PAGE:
Student: Thai Thi Mai Trinh _ 0980925
Overview of the information assurance process
Information assurance (IA)
is the practice of managing risks related to the use, processing,
storage, and transmission of information or data and the systems and processes used for
those purposes. While focused dominantly on information in digital form, the full range of IA
encompasses not only digital but also analogy or physical form. Information assurance as a
field has grown from the practice of information security which in turn grew out of practices
and procedures of computer security.
The IA process has three core and two additional principles to create the 5 Pillars of IA. The
three core principles are Confidentiality, Integrity and Availability, and the two additional
principles are Authentication and Non-repudiation.
Assurance that information is not disclosed to unauthorized individuals,
processes, or devices. Confidential information must only be accessed, used, copied, or
disclosed by users who have been authorized, and only when there is a genuine need. A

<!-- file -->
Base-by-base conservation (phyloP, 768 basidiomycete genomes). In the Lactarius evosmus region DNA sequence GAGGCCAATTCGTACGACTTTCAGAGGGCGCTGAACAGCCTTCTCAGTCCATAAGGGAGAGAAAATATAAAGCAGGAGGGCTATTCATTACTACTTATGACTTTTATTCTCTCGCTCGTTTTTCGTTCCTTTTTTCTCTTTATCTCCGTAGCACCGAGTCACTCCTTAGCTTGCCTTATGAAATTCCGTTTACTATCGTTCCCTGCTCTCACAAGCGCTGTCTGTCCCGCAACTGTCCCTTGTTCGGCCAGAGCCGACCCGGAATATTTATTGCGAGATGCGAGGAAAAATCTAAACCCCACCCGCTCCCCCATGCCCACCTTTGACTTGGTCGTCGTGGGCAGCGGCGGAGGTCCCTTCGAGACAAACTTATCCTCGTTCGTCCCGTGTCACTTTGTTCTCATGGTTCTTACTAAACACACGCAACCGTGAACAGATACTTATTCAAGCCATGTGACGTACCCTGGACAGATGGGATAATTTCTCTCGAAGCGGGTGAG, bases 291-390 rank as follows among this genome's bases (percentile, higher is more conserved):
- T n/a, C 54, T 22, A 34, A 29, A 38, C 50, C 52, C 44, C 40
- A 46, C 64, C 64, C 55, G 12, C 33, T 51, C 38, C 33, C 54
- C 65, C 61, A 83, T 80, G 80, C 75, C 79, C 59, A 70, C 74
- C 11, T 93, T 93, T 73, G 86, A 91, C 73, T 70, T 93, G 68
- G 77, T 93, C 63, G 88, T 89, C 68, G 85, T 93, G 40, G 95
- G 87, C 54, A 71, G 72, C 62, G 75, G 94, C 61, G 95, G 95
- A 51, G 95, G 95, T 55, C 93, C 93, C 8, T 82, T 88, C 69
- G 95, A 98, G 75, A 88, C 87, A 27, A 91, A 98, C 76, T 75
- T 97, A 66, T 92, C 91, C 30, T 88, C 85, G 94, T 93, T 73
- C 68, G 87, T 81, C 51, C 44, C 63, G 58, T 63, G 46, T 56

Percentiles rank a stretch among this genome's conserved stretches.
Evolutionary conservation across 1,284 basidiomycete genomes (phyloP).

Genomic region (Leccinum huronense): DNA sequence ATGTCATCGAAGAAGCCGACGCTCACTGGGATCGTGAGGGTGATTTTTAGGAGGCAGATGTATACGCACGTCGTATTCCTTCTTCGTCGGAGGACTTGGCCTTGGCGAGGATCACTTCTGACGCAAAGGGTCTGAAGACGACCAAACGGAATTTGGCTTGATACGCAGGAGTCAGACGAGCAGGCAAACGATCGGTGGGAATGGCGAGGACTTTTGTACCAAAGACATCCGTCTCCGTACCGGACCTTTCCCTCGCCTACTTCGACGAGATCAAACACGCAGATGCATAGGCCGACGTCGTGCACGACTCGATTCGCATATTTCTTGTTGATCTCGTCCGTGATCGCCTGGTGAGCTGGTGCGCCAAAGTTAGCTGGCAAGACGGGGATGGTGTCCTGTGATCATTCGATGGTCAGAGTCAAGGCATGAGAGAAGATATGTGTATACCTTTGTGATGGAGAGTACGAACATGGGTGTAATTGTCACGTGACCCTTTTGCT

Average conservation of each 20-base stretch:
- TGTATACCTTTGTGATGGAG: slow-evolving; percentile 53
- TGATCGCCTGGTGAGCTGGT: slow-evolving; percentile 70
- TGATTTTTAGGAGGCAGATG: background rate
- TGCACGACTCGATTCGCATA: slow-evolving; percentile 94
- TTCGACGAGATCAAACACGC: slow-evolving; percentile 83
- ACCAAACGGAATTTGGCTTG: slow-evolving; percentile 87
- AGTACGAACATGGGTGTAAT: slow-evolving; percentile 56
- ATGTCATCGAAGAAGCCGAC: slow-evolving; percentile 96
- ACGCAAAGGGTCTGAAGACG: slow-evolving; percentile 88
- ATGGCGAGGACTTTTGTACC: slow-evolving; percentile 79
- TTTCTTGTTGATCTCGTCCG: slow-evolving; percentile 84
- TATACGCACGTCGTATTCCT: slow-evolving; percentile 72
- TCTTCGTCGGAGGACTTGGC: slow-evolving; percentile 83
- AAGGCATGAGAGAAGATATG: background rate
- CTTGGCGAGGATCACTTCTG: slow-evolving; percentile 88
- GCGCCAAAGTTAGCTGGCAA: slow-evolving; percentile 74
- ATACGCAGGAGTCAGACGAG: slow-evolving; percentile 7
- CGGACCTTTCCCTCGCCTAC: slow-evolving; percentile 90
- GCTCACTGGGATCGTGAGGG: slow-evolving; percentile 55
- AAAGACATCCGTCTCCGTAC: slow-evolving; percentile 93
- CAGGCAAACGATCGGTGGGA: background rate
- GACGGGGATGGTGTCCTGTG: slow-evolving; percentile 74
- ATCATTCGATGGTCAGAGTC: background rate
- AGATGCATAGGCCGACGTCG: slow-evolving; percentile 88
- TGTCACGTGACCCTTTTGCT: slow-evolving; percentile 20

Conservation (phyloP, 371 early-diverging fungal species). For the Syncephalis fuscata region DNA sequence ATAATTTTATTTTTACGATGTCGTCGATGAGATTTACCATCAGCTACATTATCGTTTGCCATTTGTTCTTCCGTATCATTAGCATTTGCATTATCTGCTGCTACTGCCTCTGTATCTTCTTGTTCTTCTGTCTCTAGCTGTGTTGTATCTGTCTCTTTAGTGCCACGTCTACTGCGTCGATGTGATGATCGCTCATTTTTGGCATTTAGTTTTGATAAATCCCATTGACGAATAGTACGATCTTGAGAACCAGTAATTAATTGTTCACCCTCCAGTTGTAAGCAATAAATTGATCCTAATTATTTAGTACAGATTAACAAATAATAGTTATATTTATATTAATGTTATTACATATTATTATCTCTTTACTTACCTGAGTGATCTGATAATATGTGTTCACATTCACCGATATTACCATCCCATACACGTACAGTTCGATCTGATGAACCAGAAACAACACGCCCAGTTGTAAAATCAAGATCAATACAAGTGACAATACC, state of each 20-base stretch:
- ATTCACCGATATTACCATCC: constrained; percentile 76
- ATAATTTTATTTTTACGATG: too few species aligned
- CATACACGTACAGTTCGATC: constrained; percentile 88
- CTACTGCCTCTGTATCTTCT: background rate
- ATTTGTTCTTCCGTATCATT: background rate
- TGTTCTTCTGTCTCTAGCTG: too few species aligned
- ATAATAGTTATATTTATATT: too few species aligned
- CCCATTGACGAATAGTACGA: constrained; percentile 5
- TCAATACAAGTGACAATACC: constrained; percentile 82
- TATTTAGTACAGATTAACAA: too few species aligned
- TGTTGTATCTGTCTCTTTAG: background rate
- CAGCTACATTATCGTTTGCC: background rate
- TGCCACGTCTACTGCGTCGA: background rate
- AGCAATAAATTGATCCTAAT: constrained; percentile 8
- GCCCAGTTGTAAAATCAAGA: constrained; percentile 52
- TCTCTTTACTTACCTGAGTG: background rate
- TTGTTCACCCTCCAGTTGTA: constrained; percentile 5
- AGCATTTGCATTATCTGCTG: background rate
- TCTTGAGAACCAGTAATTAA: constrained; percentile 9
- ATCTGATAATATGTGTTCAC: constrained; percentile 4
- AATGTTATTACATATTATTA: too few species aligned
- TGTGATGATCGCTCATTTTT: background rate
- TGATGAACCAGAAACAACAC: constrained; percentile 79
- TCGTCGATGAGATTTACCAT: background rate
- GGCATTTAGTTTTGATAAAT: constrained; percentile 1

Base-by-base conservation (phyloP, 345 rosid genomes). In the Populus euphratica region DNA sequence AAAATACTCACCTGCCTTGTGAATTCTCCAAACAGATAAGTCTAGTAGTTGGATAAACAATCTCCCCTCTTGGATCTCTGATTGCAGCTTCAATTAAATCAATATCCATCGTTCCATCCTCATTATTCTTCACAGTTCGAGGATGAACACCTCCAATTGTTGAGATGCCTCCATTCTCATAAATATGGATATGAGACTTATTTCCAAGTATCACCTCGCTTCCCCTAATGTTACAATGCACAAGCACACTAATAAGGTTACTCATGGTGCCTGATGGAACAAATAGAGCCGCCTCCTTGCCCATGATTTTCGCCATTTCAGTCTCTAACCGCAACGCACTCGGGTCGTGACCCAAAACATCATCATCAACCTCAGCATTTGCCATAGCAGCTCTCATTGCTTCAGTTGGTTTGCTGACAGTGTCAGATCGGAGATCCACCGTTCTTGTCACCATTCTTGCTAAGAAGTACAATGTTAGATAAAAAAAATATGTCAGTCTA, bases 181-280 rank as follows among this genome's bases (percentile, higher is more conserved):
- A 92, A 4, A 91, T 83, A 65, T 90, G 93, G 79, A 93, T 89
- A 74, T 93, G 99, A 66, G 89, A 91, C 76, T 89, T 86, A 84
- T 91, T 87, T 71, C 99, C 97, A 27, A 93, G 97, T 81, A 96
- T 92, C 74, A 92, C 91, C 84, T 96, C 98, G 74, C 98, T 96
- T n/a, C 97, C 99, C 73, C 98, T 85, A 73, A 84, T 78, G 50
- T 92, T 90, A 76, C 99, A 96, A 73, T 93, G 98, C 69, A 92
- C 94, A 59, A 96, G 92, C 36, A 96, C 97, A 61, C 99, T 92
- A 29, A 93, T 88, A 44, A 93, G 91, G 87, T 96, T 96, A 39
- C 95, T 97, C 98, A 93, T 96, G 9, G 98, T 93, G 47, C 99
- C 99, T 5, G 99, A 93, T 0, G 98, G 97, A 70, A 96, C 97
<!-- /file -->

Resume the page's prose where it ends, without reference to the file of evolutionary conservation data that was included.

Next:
confidentiality breach occurs when information or information systems have been, or may
have been, accessed, used, copied, or disclosed, or by someone who was not authorized to
have access to the information.
Quality of an IS reflecting the logical correctness and reliability of the operating
system; the logical completeness of the hardware and software implementing the protection
mechanisms; and the consistency of the data structures and occurrence of the stored data.
Note that, in a formal security mode, integrity is interpreted more narrowly to mean
protection against unauthorized modification or destruction of information.
Timely, reliable access to data and information services for authorized users.
Availability means that the information, the computing systems used to process the
information, and the security controls used to protect the information are all available and
functioning correctly when the information is needed. The opposite of availability is the lack
thereof, one example of this is a common attack known as a denial of service (DoS) attack.